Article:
I'd like to put in a request for a variable frame size, if and when the right function gets packaged up and included in core. I programmed an LED sign with the TI PWM chip TLC5940 and it had a frame size of 14 bits I believe.

There are a couple of other arcane issues such as whether the data line gets left high or low and the relationship of clock to data. I didn't really study the protocols that much, just tried the options included in SBC docs until I found ones that worked. There seemed to be three or four flavors of the protocol I recall.

What about the native SPI hardware? Isn't this the real path to speed, plus unloading the chip for other duties?

There's 6 cents worth.


64  Forum 2005-2010 (read only) / Bugs & Suggestions / Re: Bug in stopwatch example on: October 08, 2008, 01:05:18 am
Note that I did put this line in the tutorial - but maybe it's not too clear.
The idea is that students could fix the tutorial and learn something on the way

Code:
    // routine to report elapsed time - this breaks when delays are in single or double digits. Fix this as a coding exercise.

But since mikalhart fixed it so elegantly, I'll deprive all those future generations of students of the work required to fix it, and paste the code in. Please test it and post back here if it doesn't work.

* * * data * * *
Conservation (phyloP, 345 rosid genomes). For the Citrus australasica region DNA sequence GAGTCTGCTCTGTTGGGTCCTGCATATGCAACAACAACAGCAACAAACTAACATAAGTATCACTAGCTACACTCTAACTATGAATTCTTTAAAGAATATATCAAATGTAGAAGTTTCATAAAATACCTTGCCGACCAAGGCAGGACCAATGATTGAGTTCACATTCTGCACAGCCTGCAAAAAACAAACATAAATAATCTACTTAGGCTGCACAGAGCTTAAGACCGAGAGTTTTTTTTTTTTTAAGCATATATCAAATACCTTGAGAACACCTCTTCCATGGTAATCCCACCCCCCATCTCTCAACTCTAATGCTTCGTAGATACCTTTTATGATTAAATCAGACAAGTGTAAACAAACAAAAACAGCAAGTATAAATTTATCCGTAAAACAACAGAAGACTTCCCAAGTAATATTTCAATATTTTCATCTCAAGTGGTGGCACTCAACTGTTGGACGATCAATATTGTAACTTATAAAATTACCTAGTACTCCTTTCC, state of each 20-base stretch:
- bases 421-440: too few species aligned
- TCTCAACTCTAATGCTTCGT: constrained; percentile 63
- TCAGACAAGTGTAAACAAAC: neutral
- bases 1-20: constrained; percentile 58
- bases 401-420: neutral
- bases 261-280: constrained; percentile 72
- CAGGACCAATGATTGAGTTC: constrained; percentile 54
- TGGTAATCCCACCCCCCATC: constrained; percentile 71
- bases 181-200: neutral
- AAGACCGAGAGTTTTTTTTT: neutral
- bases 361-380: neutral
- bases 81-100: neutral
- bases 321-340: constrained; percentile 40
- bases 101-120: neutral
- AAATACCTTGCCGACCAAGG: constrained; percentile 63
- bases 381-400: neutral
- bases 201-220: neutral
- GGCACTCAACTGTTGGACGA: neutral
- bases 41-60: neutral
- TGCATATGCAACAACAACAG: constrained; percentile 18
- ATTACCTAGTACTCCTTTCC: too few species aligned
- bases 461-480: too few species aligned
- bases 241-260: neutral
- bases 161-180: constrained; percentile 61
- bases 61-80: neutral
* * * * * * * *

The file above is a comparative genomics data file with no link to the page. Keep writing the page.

What if remainder is zero? Shouldn't we really display three zero's after decimal point for consistency?


paulb
65  Forum 2005-2010 (read only) / Bugs & Suggestions / Sleep command(s) on: February 12, 2008, 11:22:52 pm
Some sleep commands would be handy things to have. Maybe one that used timer interrupts and one that used external interrupts to come out of sleep - perhaps both could be implemented together. There also seems to be some choices as to the level of shutdown one wants to implement.

I've had students who would like to try this out but are put off diving into the AVR code.

This seems like another thing that is implemented on other entry-level microcontroller environments, that seems to be basically worked out, but languishing, in the Arduino environment.

66  Forum 2005-2010 (read only) / Bugs & Suggestions / Re: 4bit LCD library code fixes on: July 14, 2008, 06:01:55 pm
There was a thread on this in the Software Development forum section that had all the code fixes. Don't know if the library ever got changed though. It's easy enough to tell.

The fix is trivial - just use a separate variable (or better, array) for the pins, and use that for indexing. The original code just wasn't really up to snuff as a general-purpose library.

There was another thread in this discussion group  (bugs & suggestions) on LCD's, I think, where the LCD libraries were discussed. Mellis was talking about rewriting them himself I believe.

BUT FIXING THE OBVIOUS ANNOYING BUGS NOW WOULD BE A GOOD START.  smiley